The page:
91. Think progress, not perfection.
92. “Ask yourself at every moment, ‘Is this necessary?’” — Marcus Aurelius
93. Lighten up. Relax. (Whatever it is, you’re probably taking it too seriously.)
94. Focus on what you can control.
95. Wrap up each day as if it were the end of your life.
96. Live an interesting life.
97. Value the Four Virtues.
99. Ego is the enemy.
100. Stillness is the key.
MORE IDEAS FROM 100 (Short) Rules for a Better Life - RyanHoliday.net
21. If you want to be good and feel good, you have to do good.
22. Deliberately think about death. Every day, multiple times a day.
23. “Trust the process.”
24. Do your job well, because how you do anything is how you do everything.
25. Always choose “Alive Time.”
26. What’s a book that changed your life? is a question you can ask to change your life.
27. Forget “quality time”; embrace garbage time.
28. Do the verb, rather than being the noun.
29. Take walks.
30. The present is enough.
11. Practice the law of action, not attraction.
12. Get up when you fall/fail.
13. Prove your philosophy more than you talk about it (and that’s not easy).
15. It’s not about routine but about practices.
16. Follow the canvas strategy.
17. Do a kindness each day.
18. Every situation has two handles—choose to grab the “smooth handle.”
20. Pick up trash when you see it.
81. Don’t just read books, re-read books.
82. Make haste, slowly.
83. Don’t talk about projects until you’re finished.
84. Go into the wilderness.
85. Try to see opportunities where others see obstacles.
86. Inner scorecard vs. outer scorecard.
87. Have unrelated hobbies.
88. You don’t solve problems by running away. Travel will not make you happy.
89. Seek out challenges.
90. “Whenever you are offended, understand that you are complicit in taking offense.” — Epictetus
71. Go the f*ck to sleep.
72. “Always say less than necessary.” — Robert Greene
73. Never take a phone call sitting down. Go outside and go for a walk.
74. Champion other people’s work.
75. Make commitments.
77. “Associate with people who are likely to improve you. Welcome those who you are capable of improving.” — Seneca
78. See the beauty in the mundane.
79. Print out good advice and put it right in front of your desk.
80. Remember: Nobody is thinking about you.
51. Don’t wait until later, do the thing now.
52. No day without some deep work.
53. Put yourself up for review (Interrogate yourself).
54. Ask yourself: How does this action I’m about to take affect other people?
55. Don’t take the money (see “success = autonomy”).
56. Always stay a student.
57. Break things down to see what they really are.
58. “If you see fraud and do not say fraud, you are a fraud.” — Nassim Taleb
59. Undersell and overdeliver.
60. You must tame your temper.
41. Have kids.
42. Read biographies—the best way to study the lives of the greats.
43. Don’t try to beat other people, try to be the only one doing what you’re doing.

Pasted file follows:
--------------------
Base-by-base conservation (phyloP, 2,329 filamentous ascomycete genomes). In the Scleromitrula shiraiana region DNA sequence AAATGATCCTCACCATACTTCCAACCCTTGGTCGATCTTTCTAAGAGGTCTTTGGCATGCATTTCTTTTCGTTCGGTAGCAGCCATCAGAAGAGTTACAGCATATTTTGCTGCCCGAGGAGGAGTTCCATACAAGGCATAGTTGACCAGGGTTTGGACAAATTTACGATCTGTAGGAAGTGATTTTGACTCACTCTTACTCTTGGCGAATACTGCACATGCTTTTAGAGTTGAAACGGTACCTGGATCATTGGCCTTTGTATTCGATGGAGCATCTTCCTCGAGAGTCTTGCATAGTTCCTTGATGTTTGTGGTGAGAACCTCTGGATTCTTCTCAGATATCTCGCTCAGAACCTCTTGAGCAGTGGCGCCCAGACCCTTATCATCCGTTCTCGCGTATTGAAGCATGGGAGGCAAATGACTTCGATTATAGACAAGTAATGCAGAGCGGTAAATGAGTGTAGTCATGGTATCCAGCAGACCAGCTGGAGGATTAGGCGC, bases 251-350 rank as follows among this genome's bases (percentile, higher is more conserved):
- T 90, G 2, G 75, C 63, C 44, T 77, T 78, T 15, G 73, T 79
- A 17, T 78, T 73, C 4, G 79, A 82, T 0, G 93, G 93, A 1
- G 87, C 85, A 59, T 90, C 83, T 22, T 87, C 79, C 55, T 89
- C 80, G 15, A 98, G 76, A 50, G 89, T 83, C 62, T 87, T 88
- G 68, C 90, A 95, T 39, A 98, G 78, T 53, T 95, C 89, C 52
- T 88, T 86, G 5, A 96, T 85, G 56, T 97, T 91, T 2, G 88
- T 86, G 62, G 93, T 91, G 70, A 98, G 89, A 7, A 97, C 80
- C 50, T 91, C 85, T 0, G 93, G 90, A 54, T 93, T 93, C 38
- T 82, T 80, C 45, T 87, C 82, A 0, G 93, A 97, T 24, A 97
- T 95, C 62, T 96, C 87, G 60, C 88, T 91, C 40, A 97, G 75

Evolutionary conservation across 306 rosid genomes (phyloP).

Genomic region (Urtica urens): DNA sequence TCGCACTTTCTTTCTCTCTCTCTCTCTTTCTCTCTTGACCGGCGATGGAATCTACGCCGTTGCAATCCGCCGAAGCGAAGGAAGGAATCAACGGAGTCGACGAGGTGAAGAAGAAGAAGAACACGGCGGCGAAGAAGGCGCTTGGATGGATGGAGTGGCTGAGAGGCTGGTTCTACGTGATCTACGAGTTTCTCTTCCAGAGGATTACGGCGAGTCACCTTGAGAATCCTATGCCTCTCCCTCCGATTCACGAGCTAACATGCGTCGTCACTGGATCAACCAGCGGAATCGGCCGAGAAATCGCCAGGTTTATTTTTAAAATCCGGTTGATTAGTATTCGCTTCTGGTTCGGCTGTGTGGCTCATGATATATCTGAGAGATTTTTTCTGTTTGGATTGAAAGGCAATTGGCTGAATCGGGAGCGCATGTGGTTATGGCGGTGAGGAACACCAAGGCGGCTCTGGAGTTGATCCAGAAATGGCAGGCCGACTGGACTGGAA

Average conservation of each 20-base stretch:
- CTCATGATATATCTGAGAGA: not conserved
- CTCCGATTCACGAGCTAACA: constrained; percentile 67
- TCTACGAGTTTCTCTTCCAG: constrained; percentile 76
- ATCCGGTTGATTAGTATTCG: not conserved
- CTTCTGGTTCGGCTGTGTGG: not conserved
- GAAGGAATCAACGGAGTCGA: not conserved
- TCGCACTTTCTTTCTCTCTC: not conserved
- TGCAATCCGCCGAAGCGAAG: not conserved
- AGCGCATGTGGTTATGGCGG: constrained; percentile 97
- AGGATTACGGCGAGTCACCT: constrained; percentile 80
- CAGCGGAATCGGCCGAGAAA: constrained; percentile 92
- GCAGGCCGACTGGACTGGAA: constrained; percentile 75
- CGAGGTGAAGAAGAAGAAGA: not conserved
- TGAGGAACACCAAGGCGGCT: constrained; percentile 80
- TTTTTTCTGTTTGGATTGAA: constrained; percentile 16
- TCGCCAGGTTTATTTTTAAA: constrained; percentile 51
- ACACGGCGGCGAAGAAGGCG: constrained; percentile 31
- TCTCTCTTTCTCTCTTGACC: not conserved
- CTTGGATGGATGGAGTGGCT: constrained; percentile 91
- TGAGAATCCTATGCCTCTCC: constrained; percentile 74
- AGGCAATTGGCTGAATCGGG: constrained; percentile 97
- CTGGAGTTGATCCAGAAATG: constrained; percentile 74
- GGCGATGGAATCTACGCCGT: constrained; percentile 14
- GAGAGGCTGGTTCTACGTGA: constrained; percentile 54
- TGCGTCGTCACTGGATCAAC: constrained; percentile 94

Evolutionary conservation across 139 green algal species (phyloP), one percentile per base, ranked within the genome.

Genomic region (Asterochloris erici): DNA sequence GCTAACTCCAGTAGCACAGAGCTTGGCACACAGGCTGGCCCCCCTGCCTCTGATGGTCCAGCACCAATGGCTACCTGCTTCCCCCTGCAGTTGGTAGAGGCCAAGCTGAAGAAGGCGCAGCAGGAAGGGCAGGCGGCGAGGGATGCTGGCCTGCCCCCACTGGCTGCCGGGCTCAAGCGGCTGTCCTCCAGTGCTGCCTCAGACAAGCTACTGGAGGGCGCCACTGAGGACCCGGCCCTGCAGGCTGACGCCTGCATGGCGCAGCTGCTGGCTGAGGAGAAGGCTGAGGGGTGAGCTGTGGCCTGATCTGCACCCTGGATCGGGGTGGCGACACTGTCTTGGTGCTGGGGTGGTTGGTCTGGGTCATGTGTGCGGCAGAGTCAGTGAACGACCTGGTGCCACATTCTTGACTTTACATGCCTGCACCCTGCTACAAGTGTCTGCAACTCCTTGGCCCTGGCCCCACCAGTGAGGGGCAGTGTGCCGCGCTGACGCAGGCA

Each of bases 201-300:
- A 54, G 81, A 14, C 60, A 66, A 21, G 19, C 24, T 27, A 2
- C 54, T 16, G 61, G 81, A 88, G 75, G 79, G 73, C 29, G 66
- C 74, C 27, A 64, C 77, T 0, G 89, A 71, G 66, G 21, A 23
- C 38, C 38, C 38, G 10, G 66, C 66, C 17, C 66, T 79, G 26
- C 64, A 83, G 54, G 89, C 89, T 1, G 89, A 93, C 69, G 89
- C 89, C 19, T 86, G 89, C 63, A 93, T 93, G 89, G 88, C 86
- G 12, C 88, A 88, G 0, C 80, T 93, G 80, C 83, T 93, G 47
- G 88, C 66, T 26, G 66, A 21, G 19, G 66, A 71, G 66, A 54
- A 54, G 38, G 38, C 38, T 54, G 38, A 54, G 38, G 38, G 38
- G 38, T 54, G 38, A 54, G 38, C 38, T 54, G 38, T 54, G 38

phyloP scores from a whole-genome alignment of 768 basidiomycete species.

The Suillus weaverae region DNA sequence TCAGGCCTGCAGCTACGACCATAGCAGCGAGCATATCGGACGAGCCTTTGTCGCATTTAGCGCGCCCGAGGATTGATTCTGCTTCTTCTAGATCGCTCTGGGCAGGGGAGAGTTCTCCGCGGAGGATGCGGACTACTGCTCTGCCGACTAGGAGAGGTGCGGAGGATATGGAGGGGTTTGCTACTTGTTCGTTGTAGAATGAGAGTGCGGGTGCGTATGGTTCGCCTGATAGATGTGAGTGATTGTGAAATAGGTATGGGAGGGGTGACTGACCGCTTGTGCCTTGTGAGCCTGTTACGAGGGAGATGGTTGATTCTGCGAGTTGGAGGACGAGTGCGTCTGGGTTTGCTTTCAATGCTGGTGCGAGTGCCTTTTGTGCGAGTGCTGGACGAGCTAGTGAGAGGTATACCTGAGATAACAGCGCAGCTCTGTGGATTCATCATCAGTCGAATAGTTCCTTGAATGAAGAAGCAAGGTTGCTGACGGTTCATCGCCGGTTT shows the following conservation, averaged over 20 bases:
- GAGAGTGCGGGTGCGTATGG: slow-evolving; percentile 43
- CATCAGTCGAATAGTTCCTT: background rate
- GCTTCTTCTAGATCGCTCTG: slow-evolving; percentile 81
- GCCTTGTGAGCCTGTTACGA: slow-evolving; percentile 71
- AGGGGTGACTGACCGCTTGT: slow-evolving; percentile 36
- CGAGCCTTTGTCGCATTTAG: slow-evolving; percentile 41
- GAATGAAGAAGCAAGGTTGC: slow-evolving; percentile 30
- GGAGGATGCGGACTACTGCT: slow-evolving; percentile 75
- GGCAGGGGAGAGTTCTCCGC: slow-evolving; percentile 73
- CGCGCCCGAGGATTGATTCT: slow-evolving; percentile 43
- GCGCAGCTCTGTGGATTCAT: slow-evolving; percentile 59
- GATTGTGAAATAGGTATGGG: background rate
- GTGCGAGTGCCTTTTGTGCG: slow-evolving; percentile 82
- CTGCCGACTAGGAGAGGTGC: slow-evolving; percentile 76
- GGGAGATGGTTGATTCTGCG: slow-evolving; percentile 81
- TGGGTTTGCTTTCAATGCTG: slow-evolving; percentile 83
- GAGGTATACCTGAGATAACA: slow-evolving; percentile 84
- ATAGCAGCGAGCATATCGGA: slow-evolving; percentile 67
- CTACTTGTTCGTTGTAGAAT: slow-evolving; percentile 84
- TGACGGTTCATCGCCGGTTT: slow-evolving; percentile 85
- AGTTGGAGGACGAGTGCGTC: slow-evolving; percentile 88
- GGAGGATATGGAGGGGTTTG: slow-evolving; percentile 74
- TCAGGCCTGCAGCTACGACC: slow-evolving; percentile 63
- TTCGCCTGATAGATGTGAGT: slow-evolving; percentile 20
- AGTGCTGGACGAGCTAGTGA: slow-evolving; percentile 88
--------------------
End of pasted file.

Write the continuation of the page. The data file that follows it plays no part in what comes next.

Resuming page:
44. Know why you do what you do.
45. Be strict with yourself and forgiving of others.
47. Practice the art of negative visualization.
49. Before starting any project, have a “draw-down period.”
50. “If you’ve been blessed, be a blessing.”
31. Fuel the habit bonfire.
32. Have a philosophy.
33. Don’t just read—you must read to lead.
34. Collect little sayings about how to live (keep a commonplace book).
35. Stop looking for shortcuts. Do the work.
36. Build an Inner Citadel.
37. Let it go—those who wrong you wrong themselves.
38. Spend time with old people.
39. When evaluating an opportunity, ask yourself: What will teach me the most?
40. Purpose, not passion. (It is about something bigger than you.)
1. Wake up early.
3. Forget about outcomes—focus on making a little progress every day.
4. Say no (a lot).
7. Comparison = unhappiness
9. Strenuous exercise every single day.
10. Character is fate.
61. Never recline your seat on an airplane.
62. Belief in yourself is overrated. Generate evidence.
63. Never check the price on a book. Just buy it if you think you’ll read it.
64. Good things happen in bookstores.
65. See what you can learn from every person you meet—even people you don’t like.
66. Set a bedtime.
67. A successful marriage is worth more than a successful career.
68. “Go straight to the seat of intelligence.” — Marcus Aurelius
69. Human being, not human doing.
70. Amor fati.
Work for the love of the work itself, not for credit of recognition.
Your work should be something that you would like to do for free, and if you take your ego out of the equation and simply focus on good work, you become the pillar of prominence.
Moderation, a middle point between two extremes, has been considered a key virtue for thousands of years.
Today, instead of understanding and admiring moderation, we've come to view it as a weakness. When we look at money, more is better. We consider the person with the most as the happiest and the best. Television is possible because of immoderate people. The pop and influencer culture rests almost entirely on people who have given themselves over to the pursuit of total pleasure and fame.
Seneca once said to Lucilius that one should acquire something that will fortify you against poverty, death, and other misfortunes.
We place a heavy emphasis on just one thing every day is something and that's the most important thing. "One thing a day adds up and the sooner you start the better you'll feel and be."
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